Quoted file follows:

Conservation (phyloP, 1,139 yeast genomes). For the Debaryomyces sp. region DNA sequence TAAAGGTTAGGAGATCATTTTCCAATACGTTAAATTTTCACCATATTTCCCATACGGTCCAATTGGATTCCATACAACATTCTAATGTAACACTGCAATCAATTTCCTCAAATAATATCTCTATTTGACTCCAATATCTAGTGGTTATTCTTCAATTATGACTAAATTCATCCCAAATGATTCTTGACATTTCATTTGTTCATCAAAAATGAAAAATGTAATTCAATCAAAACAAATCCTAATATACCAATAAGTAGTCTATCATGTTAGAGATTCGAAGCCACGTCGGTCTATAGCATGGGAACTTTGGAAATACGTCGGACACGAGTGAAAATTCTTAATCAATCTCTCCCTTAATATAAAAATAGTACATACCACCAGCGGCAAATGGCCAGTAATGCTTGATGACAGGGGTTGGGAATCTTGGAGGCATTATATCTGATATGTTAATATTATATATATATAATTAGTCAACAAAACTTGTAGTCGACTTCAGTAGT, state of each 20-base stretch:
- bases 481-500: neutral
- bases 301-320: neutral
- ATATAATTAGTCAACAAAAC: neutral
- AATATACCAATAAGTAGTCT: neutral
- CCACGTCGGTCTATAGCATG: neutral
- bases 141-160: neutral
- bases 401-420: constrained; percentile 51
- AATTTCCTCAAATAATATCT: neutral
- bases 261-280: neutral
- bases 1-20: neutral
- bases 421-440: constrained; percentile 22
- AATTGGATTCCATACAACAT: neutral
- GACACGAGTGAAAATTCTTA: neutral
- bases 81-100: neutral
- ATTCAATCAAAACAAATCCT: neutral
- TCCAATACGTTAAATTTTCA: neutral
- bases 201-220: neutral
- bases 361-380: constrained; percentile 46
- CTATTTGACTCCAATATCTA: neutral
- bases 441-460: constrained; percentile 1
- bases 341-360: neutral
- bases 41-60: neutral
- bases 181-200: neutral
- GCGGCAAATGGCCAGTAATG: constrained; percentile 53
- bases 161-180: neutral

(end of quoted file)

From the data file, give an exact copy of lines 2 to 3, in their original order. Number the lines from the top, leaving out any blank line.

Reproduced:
- bases 481-500: neutral
- bases 301-320: neutral